As an aspiring young adult writer, I am so often drawn to the genre. Occasionally it reminds me that my scrappy notebooks and storyboard ideas are like soooo not going to cut in in this space.
I mean there are some seriously wonderful authors out there who just speak ‘young people.’
So as I delve into my latest book, I am at the same time thinking of my own tween years.
*Cue dreamlike harp flashback*
It’s 1989, and the Warrandyte blue light disco is in full swing. I’m 10 years old and totally rocking it in a black and gold satin bubble skirt, complete with sleeveless denim jacket, bandana wrapped around my knee and superbly crimped ponytail. My fringe is teased with so much hairspray it looks as though a funnel web might emerge. And my Ma made me a scrunchie from the same material as the black and gold bubble skirt. Eat your heart out Joey Jerimiah!
Kids are hugging the walls of the community hall, a sad looking DJ stands behind a couple of lights that are actually torches covered in red and blue cellophane, and my best friend leans beside me in her layered denim skirt, with slap bands on her arm.
Kelly and I look at each other. There is a very good chance we will become famous tonight. Probably The Bangles will phone our parents to see if we can come on tour with them. You see, we have perfected our dance routine to Eternal Flame. When everyone sees it… well… you know…
We scope out the canteen (I have enough money for a Fanta and two Redskins) then we rush to the DJ and request our song. After two hours, and Kelly’s 14 visits to the DJ to demand our song (she has always been persistent) my tongue is furry and orange, and the boys are still standing as far away as possible from the dancefloor.
And then we hear that familiar twang of a soft pop anthem. We grab our third wheel, a girl who we forced to rehearse with us every lunchtime in the library, and we take to the ‘stage.’
We’ve done jazz hands in the air, drawn our fingers across our eyes rhythmically and about to launch into the best part; ‘Say my name, sun shines through the rain…’ when our audience is distracted by some new arrivals. Let’s call them the Minogue sisters. Everyone rushes to say hi, to ask what they are doing there, and Kelly growls ‘keep going,’ as her back-up singers attempt to abandon the routine.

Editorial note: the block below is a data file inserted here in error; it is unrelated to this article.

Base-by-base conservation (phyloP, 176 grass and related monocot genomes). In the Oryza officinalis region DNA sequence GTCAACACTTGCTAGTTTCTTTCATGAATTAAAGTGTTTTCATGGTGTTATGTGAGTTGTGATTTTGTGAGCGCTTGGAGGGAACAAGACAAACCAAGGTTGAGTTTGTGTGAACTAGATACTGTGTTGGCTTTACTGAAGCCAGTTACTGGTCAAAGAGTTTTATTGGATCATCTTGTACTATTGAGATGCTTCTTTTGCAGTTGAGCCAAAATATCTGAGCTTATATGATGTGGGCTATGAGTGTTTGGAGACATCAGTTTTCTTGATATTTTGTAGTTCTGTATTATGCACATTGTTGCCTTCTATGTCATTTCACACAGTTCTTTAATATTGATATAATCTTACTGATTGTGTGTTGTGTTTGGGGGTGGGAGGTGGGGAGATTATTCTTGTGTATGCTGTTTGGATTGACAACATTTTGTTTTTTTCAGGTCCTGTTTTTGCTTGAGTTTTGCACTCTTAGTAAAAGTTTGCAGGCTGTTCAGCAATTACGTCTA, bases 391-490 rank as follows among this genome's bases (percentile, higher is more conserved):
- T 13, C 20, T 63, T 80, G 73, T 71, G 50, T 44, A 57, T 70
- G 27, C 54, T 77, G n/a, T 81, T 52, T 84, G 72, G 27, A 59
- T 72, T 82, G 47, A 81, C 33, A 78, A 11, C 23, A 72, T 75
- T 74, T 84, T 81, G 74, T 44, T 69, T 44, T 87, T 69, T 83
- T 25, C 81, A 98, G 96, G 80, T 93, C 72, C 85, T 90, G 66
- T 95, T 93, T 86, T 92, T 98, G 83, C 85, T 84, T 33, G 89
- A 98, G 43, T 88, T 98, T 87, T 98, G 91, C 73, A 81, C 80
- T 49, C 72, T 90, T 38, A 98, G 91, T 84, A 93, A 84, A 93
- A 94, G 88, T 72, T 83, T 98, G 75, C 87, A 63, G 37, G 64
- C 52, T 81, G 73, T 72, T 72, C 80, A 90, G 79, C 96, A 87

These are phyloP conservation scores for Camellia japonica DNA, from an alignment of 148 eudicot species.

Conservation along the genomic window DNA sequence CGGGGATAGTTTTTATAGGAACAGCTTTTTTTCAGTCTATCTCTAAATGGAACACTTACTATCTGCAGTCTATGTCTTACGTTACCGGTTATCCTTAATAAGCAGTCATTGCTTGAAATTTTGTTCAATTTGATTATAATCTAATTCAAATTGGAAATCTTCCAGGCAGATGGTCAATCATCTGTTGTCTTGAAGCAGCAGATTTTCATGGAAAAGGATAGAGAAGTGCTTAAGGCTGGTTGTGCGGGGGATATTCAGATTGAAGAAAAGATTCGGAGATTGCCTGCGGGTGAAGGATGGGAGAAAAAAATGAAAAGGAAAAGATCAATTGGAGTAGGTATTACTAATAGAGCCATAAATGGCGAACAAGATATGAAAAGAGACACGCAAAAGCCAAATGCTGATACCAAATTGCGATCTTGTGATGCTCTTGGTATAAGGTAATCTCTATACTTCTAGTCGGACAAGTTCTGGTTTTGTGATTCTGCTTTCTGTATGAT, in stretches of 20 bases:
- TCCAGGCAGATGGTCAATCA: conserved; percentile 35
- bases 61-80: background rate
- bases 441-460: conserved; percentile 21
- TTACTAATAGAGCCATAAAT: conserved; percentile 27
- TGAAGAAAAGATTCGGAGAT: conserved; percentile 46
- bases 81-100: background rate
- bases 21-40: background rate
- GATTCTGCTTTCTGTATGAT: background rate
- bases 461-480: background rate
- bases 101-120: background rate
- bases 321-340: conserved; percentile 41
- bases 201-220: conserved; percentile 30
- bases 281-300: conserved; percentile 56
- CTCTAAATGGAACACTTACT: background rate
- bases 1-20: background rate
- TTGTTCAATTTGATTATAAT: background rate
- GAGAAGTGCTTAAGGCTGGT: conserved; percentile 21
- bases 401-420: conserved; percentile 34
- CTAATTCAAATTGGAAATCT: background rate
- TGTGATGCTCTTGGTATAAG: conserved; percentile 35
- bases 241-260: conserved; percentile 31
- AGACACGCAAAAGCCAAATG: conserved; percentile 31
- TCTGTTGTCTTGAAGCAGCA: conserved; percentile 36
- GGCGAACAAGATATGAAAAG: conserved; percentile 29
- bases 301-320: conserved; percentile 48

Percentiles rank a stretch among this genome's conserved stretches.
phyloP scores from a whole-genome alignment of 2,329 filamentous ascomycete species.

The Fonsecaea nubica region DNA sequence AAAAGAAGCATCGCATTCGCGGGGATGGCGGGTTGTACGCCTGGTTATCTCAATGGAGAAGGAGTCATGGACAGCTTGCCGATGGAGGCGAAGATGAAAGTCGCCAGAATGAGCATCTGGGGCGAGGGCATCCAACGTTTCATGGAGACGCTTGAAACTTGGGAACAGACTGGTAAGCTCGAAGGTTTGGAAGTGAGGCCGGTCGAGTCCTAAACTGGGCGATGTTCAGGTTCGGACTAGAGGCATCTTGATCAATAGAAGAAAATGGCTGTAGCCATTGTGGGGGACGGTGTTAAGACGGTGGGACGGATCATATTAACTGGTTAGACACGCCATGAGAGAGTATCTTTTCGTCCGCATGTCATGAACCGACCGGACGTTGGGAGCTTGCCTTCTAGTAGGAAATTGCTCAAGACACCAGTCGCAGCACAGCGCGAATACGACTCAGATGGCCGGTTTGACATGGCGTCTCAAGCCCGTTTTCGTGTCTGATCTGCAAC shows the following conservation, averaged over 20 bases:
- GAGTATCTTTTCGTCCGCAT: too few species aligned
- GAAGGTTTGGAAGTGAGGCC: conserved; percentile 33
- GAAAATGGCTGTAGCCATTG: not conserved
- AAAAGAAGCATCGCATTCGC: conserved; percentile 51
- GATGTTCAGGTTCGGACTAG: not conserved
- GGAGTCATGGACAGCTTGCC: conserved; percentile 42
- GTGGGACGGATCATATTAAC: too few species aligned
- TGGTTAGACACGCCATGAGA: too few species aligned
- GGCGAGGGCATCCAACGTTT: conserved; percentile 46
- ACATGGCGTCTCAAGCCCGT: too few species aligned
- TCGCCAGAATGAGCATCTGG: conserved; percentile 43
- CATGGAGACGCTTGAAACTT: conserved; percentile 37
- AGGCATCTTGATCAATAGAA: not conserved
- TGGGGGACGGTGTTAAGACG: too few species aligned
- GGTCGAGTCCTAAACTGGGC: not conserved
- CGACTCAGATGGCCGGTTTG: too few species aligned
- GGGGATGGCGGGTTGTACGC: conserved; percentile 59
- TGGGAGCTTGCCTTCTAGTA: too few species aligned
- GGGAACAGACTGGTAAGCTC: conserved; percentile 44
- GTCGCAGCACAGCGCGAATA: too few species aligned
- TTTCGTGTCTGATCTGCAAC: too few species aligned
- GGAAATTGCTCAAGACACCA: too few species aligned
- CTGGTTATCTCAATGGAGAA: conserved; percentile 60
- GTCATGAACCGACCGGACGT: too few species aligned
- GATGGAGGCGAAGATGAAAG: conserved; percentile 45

The Minogues are impeccably dressed in matching fluro, fingerless gloves, LIPSTICK, and of course they can sing and dance too. So when everyone is on the dancefloor, following their lead and being ‘sisters doing it for themselves’, my dreams are shattered. They are so so good. And like, so much better than me. But I just want to be near them, to absorb some of their radness, and learn from their wisdom.
*dreamlike harp chords return us to reality*
So this was actually meant to be a book review, but here I am reflecting on a pretty significant core memory. Where I was reminded that despite my best intentions, there was someone more talented and popular and worthy of my childish envy.
And as my little YA novel struggles away in a half scribbled notebook, with vague chapter outlines and more research to undertake, I open Last Days of Summer by Steve Kluger. My dreams are shattered again. There is no way I can ever write a story like this, not even almost as good.
Together with Green, Zusak, Marsden and Rowling, Kluger becomes the Minogue to my dance routine. I’m so jealous of how rad he is, and want to absorb his talent through his words. But I know, in my heart of hearts, that a colour coordinated scrunchie and heaps of practice to perform probably won’t make me famous.
In short: what just happened? This was supposed to be a book review.